When I’ve section hiked on the AT with my good friend Alton, we have often talked about the sameness of the trail at times. Alton has said on such occasions, “If you didn’t know what state you were in, what state would you say you were in?” Today was one of those days when the trail was a path through the woods of ups and downs with not much variety until the town of Hot Springs first came into view. Still, the sun shone throughout the day, a cool breeze appeared just when it was needed, and the difficulty level of today’s 14.4 mile section would probably be classified as a 2 or 3 on the old 1-10 scale, with 10 being the most challenging.
It was tough to say goodbye to my good friend Brad when he dropped me back at Lemon Gap around 8:30. I will be forever grateful for the time we had to spend together over the last two days. Parting, however, was a little less sad because just as I was embarking from Brad’s SUV, who should be hiking up the trail toward us but Rocket and Whiskers. I had not seen my two Cambridge friends since the night before Newfound Gap. They had begun their hike early today from near Max Patch in order to log big miles with a slack pack. The timing could not have been more perfect because Whiskers was able to take a couple of pics of Brad and me.
Brad wished me well as I headed up the trail in the footsteps of the two. Within a mile, however, they began to pull away, hiking at a faster pace than I was able to maintain. So again for the remainder of the day I hiked solo. But unlike yesterday, I saw few thru hikers today. I did notice Waffles and Enoch, that I had seen late yesterday, breaking down their campsite. Just before I stopped for lunch, I paused to chat with an older gentleman, Where’d He Go, from Baltimore. After that I only saw three other hikers all afternoon. For some reason I didn’t feel very social today, so I didn’t even ask their trail names.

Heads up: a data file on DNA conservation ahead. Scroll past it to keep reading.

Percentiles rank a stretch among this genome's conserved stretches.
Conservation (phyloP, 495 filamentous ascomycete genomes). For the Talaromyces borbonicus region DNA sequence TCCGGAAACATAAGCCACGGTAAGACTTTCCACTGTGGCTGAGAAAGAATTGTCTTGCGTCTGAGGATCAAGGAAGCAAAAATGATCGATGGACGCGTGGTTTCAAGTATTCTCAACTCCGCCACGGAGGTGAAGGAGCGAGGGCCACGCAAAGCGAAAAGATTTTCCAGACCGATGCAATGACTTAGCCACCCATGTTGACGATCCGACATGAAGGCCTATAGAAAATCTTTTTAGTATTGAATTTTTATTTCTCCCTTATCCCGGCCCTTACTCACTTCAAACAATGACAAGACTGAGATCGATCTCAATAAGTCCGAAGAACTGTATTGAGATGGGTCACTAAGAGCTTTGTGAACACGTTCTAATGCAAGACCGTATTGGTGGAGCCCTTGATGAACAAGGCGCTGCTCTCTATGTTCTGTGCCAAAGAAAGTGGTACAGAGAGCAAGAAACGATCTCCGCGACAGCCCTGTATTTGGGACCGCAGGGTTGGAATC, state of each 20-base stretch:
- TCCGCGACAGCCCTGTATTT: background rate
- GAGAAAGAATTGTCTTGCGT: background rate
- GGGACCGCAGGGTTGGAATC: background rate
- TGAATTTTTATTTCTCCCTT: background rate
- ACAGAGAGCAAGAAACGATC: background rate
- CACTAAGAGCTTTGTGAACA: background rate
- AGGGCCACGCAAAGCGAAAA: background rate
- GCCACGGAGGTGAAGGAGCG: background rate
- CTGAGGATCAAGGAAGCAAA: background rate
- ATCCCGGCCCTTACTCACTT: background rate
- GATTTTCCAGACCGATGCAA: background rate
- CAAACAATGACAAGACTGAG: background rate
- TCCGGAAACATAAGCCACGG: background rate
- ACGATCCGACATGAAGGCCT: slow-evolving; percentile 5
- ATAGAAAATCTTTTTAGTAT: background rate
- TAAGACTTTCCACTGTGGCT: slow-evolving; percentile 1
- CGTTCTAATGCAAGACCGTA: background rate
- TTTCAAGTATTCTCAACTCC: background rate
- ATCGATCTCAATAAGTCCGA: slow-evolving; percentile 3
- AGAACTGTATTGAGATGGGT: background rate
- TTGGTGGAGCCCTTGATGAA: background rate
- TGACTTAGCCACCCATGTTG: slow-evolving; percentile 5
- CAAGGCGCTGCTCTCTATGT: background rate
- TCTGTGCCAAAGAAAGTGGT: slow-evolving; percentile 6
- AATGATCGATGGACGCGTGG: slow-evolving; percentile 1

I’m not sure why, but early in today’s hike I reminisced about watching Saturday morning television with my brother when we were little. Donald and I would rise early enough to watch Roy Rogers on Western Theater and follow up the cowboys with cartoons. Somewhere in between we would join our parents at the dining room table for a large country breakfast. Then we would head to the backyard for an afternoon of play. Times were so simple then.
As the afternoon waned, I finally spotted Hot Springs from the ridge line. When towns are first sited, however, it’s usually at least an hour before the trail winds down to the road. Hot Springs is the first trail town where the trail actually goes down Main St., or in the case of Hot Springs, Bridge St. As I walked into the town I headed straight to Elmer’s Sunnybank Inn, built in 1840 and the oldest house in town, according to Elmer. A thru hiker back in 1976, Elmer returned to Hot Springs in 1978. A B &B of sorts, the inn caters to thru hikers, offering clean accommodations at a nominal cost. Elmer even offers work for stay options.
So once again I’ll be sleeping in a bed tonight. I’ve showered and plan to go out in a short while for a meal at Smokey Mountain Diner, which is located across the street. I had originally planned to take a zero day tomorrow; however, I think I’m going to wait for Erwin, which I should reach in four or five days. Someone is playing the piano in the music room, so I think I’ll mosey on down the stairs and share some camaraderie with others who each day take another stride toward Maine on their journeys along the Appalachian Trail.